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  #14  
Old August 27, 2011, 02:58 PM
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I think I need to watch inception in Spanish : )
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  #15  
Old August 27, 2011, 06:08 PM
Luna Azul Luna Azul is offline
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I dream in Spanish, in English and sometimes in French even though I've forgotten a lot of it.. Actually, in my dreams I seem to remember French words I thought forgotten.. Go figure..

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  #16  
Old August 27, 2011, 07:30 PM
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See, that's what I was wondering. The amount of Spanish vocabulary I've learned, I know I've forgotten some words. I wonder if I will soon subconsciously think of them.
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  #17  
Old August 28, 2011, 12:35 AM
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@caliber1: I think so. I often realize that the Spanish in my dreams incorporates idioms and vocabulary that I would not normally recall on the spur of the moment. Everything we learn is retrievable, even if only subconsciously.
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  #18  
Old August 28, 2011, 07:51 AM
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Quote:
Originally Posted by caliber1 View Post
See, that's what I was wondering. The amount of Spanish vocabulary I've learned, I know I've forgotten some words. I wonder if I will soon subconsciously think of them.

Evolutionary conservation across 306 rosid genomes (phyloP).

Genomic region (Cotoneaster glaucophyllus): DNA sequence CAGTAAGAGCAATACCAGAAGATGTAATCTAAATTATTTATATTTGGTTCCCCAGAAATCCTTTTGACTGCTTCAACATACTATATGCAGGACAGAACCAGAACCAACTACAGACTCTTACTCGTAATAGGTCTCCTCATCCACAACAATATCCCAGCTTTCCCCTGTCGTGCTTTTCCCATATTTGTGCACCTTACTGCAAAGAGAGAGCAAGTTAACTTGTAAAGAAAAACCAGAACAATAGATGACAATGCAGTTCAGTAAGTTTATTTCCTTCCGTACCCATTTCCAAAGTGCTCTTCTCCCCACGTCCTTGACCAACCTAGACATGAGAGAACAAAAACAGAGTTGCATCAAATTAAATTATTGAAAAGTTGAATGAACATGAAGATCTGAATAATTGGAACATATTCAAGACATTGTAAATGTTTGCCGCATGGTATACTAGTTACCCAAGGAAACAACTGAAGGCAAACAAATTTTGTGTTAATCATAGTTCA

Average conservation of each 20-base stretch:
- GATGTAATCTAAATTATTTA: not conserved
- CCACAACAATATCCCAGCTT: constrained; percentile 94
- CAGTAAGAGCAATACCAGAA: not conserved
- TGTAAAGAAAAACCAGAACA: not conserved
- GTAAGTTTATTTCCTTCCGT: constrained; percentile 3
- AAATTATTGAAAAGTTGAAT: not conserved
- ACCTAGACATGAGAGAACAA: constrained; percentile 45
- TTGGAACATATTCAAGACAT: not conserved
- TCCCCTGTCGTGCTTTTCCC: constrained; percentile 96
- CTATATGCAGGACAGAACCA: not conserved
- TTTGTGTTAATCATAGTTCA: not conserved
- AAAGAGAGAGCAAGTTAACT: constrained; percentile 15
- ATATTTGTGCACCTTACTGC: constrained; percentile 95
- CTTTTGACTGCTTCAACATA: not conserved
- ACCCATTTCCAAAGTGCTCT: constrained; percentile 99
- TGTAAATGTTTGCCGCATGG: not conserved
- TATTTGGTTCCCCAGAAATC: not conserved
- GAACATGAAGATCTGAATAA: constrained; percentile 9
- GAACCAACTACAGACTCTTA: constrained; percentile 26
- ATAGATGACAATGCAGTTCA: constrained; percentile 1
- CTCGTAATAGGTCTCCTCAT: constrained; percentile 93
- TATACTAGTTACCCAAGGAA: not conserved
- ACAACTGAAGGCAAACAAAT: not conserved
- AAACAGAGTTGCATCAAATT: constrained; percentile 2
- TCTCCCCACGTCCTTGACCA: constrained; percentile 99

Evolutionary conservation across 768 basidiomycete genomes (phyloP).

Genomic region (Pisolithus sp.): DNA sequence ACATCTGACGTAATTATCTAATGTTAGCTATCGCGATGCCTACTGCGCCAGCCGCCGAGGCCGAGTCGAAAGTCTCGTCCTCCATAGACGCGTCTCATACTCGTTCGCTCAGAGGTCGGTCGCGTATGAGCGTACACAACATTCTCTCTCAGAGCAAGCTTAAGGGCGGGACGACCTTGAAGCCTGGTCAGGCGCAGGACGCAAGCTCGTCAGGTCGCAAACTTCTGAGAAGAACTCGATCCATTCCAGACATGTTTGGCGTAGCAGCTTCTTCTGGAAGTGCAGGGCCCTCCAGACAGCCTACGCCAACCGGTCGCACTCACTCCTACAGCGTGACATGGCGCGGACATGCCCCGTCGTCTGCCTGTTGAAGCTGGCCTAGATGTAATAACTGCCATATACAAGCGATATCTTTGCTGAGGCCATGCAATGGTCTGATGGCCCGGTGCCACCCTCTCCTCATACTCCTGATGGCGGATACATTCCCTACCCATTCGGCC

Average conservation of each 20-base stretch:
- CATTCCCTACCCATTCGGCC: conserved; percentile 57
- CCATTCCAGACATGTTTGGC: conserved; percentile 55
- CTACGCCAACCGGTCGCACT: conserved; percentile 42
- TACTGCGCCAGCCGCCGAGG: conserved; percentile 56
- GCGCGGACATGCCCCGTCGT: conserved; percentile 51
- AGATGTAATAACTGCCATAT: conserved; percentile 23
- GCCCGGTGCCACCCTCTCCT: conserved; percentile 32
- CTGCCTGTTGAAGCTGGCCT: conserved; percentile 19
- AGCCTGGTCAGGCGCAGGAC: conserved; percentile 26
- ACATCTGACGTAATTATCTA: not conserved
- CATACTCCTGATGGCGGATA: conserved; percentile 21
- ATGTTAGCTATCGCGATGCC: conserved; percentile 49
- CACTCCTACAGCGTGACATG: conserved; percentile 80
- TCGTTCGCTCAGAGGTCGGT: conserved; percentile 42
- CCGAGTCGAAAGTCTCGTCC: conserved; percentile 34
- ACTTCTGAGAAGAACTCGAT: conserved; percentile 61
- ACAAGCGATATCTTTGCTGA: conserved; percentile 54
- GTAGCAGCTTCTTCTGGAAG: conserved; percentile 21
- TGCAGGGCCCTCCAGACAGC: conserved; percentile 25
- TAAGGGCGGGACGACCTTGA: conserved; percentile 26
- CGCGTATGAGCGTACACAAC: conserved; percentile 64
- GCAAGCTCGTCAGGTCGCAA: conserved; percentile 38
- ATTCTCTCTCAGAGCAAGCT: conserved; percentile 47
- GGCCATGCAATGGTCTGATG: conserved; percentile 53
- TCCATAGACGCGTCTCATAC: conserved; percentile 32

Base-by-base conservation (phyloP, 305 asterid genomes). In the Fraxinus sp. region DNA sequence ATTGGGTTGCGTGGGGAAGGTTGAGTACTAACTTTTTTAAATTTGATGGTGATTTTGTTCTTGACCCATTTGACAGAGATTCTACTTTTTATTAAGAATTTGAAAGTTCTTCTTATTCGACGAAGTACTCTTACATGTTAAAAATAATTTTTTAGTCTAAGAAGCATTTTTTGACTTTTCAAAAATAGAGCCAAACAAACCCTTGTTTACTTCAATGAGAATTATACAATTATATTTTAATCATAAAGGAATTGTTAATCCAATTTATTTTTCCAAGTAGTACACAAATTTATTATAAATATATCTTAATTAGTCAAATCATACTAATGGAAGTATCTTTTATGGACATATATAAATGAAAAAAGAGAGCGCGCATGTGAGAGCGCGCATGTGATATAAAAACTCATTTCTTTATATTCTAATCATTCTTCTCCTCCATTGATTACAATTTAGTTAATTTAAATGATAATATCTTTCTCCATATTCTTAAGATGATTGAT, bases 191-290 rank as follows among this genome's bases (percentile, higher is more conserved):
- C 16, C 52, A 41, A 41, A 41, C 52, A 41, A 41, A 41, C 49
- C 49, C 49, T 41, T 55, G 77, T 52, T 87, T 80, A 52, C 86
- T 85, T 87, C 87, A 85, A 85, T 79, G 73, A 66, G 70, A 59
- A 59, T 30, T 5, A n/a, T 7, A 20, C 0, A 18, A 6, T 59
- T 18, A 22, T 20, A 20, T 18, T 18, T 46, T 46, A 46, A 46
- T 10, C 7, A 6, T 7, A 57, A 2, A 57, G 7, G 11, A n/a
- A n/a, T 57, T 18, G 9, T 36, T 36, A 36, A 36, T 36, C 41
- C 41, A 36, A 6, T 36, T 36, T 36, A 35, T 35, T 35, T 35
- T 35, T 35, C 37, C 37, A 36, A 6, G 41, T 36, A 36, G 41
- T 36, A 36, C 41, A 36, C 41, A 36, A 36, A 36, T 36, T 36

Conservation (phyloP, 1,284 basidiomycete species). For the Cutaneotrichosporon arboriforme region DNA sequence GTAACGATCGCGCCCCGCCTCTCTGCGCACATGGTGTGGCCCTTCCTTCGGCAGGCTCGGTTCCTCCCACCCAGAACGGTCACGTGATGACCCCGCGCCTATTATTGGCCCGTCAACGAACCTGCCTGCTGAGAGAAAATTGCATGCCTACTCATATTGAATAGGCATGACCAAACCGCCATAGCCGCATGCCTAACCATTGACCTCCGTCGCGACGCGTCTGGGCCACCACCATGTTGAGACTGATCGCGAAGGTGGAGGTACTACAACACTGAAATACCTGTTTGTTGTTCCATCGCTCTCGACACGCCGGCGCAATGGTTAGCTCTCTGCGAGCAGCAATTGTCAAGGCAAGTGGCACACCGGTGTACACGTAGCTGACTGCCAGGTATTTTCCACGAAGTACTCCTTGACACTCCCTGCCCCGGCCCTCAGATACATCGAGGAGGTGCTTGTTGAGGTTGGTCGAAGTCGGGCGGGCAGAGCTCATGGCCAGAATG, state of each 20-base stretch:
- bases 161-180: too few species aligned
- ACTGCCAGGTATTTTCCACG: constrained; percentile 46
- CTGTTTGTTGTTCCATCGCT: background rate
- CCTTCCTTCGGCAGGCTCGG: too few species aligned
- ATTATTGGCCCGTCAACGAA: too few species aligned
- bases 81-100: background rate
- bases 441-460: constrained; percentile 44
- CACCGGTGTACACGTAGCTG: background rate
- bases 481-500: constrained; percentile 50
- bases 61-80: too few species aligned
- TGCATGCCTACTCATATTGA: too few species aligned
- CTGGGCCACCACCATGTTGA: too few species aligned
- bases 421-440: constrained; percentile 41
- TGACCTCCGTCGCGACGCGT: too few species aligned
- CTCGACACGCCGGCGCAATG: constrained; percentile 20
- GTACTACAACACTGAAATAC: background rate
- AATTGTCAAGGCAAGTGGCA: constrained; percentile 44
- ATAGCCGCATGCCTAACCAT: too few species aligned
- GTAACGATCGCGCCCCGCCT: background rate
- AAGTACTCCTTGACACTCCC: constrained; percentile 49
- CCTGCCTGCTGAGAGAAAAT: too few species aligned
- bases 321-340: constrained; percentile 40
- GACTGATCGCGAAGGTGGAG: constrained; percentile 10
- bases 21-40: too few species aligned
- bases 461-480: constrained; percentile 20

I agree with Rusty: I think so.

It's too long since I was a beginnig student for me to remember whether my dreams included remembering Spanish words while I was taking my high-school class. However, I remember dreams that included Spanish while I was in Central America for 10 weeks as an exchange student during the summer of 1976. And on the return flight, while trying to talk with my fellow exchange students, we discovered that certain "automatic" responses were coming out in Spanish rather than in English: (typical scenario: Jill: "Hey, Jack! [mumble]" Jack: "¿Cómo?"/"¿Qué dices?"
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Old August 28, 2011, 11:09 AM
Luna Azul Luna Azul is offline
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Originally Posted by wrholt View Post
And on the return flight, while trying to talk with my fellow exchange students, we discovered that certain "automatic" responses were coming out in Spanish rather than in English: (typical scenario: Jill: "Hey, Jack! [mumble]" Jack: "¿Cómo?"/"¿Qué dices?"
This is absolutely true. It happens more often than not. It happens to me when I go to Colombia, very frequently I reply in English without noticing. I feel embarrassed because people may think I'm showing off.. It's totally subconscious..

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  #20  
Old August 28, 2011, 12:13 PM
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Originally Posted by Luna Azul View Post
This is absolutely true. It happens more often than not. It happens to me when I go to Colombia, very frequently I reply in English without noticing. I feel embarrassed because people may think I'm showing off.. It's totally subconscious..

The worst is when I'm in a context where some people speak only Engish, some people speak only Spanish, and I'm one of the few who can interpret between the two camps, such as on a couple of trips to El Salvador with my mom to visit her friends. Every now and again I would say something to my mom, she would look at me blankly, and I would realize that I had left my language switch set to Spanish....